I looked up my family tree and found out I was the sap. -Rodney Dangerfield
Apparently it’s the season of thankfulness, especially when it comes to family. Just last week dearest Auntie Pat provided a much needed escape to paradise, today Mom found us a glider and matching ottoman while she was out shopping, and yesterday I was shocked to find a beautifully handcrafted dry sink (pictured below) from Kenton that took 55 hours to make! The list goes on and on. It seems trite to mention it, but we are so fortunate to have such devoted and attentive family members. I can’t imagine bringing a child into the world without the help of these two ever extending family units to look after us, feed us, encourage us, and tell us when we’re royally screwing up.
I’ve long believed that loneliness is the most devastating human emotion. I fear its power. It crosses all demographics; every race, class, age, tribe, every being longs for a connection with someone else. And it starts at birth. A hundred years ago, about 99% of babies in orphanages in the United States died before they were seven months old. Unwanted babies were taken to these institutions where modern antiseptic procedures and adequate food seemed to guarantee them at least a fighting chance for a healthy life. But the babies died, not from infectious diseases or malnutrition, but from a completely different kind of deprivation: lack of human contact. Once they caught on to what was ailing these poor children, they began a rotating schedule of staff to hold and cuddle the babies in 45 minute increments every 3 hours. Results improved by 99%.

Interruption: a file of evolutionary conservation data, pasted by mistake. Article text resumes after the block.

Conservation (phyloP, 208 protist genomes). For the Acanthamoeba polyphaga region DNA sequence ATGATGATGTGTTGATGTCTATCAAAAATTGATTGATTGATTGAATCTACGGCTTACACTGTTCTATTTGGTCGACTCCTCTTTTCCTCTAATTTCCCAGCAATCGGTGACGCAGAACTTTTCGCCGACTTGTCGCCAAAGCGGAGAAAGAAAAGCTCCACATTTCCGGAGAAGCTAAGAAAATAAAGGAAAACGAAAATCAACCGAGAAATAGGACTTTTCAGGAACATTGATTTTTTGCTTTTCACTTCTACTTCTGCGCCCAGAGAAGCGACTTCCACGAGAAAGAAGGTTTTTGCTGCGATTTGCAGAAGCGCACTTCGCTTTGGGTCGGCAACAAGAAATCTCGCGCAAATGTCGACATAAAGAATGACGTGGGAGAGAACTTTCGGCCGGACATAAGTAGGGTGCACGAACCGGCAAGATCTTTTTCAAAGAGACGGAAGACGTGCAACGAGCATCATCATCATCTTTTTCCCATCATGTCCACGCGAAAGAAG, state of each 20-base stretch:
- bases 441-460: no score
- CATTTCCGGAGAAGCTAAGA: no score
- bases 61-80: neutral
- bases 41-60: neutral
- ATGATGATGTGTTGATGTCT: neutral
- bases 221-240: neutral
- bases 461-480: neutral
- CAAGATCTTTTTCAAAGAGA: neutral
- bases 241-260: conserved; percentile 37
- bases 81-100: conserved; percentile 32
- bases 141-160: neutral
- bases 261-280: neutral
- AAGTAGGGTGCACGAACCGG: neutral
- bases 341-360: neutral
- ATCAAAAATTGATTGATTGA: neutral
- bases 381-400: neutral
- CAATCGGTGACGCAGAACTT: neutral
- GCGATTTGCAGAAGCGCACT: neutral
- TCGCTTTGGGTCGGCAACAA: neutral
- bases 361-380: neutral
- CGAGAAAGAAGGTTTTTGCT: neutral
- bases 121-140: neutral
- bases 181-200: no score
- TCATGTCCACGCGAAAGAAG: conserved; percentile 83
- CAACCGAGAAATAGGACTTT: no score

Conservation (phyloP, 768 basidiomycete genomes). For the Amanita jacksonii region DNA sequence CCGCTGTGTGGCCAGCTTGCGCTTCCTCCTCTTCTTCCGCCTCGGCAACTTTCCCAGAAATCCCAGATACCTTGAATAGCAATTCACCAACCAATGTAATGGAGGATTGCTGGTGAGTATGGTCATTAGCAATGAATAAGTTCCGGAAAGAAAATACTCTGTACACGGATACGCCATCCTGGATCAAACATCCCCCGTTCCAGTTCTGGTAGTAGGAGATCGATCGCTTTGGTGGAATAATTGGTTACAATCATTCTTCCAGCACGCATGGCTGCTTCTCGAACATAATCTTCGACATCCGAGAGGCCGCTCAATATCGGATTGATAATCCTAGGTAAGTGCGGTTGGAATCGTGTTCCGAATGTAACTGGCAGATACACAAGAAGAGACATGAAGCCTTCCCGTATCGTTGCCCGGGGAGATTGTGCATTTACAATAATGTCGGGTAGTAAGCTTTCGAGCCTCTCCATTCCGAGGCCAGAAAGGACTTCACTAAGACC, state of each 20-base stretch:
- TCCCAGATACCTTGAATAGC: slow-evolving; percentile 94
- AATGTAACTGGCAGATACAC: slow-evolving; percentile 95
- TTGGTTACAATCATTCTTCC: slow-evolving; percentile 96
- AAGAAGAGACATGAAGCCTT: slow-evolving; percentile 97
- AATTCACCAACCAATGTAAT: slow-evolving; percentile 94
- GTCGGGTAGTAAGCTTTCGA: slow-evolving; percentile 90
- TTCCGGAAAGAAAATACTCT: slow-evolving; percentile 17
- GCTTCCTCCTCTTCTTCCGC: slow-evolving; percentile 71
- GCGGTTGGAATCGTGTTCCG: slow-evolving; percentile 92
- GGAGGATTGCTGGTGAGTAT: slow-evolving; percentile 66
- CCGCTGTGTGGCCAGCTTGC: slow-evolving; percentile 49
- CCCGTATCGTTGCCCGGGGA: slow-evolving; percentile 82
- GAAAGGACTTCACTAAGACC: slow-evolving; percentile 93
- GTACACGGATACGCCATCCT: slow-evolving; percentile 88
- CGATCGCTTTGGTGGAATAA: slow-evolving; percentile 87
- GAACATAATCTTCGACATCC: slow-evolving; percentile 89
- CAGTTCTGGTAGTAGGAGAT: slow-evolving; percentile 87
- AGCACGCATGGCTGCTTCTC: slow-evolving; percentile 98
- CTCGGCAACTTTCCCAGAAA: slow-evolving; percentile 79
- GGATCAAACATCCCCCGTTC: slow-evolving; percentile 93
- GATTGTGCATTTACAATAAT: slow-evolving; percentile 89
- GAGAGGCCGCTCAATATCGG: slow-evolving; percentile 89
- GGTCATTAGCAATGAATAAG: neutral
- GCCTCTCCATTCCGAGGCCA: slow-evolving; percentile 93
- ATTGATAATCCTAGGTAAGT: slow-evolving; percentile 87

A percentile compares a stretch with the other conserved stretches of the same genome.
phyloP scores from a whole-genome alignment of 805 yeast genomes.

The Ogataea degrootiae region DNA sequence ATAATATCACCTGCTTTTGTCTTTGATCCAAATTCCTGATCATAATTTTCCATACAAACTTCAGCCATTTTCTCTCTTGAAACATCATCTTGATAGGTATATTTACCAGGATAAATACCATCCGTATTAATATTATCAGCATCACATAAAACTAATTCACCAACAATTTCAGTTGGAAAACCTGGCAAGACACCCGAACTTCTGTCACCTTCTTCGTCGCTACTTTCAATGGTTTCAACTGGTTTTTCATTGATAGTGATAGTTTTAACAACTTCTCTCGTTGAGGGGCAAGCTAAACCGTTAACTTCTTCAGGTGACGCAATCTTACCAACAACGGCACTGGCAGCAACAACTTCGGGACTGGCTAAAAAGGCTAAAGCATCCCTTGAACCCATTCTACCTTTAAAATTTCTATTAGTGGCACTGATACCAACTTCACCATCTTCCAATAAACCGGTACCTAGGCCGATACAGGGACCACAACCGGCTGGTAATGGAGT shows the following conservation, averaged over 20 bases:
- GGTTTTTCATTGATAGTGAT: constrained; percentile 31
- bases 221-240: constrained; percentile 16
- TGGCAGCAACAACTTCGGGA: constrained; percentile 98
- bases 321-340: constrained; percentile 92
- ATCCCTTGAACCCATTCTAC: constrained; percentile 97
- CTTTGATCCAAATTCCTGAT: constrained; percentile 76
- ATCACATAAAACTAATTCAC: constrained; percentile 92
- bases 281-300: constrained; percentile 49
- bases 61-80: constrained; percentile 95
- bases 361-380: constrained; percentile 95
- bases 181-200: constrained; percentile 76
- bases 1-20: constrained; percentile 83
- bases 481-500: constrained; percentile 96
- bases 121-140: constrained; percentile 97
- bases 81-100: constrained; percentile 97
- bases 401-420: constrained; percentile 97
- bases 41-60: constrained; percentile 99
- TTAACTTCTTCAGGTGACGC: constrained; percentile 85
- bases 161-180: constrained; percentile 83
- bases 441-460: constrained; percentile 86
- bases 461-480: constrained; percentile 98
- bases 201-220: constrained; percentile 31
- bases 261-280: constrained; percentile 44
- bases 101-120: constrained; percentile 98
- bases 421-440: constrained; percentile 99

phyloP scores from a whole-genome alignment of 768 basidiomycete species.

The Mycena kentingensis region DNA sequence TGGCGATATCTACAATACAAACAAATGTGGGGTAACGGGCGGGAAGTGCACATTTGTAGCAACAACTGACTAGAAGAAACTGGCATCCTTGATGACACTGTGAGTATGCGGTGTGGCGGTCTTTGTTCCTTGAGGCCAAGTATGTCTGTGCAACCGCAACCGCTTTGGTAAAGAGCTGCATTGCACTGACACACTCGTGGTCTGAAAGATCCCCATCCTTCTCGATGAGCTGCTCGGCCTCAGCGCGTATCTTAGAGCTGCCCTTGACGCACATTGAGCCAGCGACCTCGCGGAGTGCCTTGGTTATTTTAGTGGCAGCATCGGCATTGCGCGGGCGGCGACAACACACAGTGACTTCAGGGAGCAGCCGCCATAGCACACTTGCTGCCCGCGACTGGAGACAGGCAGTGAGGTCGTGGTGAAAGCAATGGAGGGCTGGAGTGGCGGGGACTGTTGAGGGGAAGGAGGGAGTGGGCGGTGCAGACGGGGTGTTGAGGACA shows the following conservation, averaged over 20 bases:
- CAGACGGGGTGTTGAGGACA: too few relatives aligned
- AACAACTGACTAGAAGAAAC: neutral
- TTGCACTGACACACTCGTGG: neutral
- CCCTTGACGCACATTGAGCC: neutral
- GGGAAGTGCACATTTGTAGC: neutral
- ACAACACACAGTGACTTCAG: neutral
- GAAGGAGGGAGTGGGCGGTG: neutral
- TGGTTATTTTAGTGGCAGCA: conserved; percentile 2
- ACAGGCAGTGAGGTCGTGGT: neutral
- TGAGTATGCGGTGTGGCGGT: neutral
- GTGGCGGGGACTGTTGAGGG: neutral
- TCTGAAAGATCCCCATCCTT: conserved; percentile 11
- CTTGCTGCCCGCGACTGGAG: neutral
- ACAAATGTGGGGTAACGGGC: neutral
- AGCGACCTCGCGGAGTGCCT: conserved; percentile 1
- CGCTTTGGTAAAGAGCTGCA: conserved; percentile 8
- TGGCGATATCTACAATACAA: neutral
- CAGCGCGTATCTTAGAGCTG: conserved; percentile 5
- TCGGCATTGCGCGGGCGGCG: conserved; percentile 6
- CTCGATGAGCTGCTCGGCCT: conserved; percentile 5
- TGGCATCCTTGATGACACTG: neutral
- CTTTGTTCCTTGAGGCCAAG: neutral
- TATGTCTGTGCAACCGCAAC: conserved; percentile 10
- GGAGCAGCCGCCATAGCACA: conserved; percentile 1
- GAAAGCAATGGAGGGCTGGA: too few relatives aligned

I think of this story when I look at those who are isolated from family and friends and I can see desperation’s physical toll. It only makes me cling harder to what I have because I know I can never be grateful enough.
As I move into my 19th week of pregnancy, I’m looking forward to a few things in the coming months: finding out the sex of the baby, hosting my sister for a weekend while trying not to reveal before mentioned sex of baby, playing with my perfect niece and nephew, spending a few weekends away with groups of friends and family, an anniversary in NYC, and of course—Spring (which is apparently coming very late this year).
Things I’m not looking forward to in the coming months include a long winter, more blasted snow, the ever increasing need to empty my bladder (I might just move into the bathroom), and saying goodbye to one of my closest friends who is taking off for an adventure in Alaska (I will miss her dearly).
Until next time.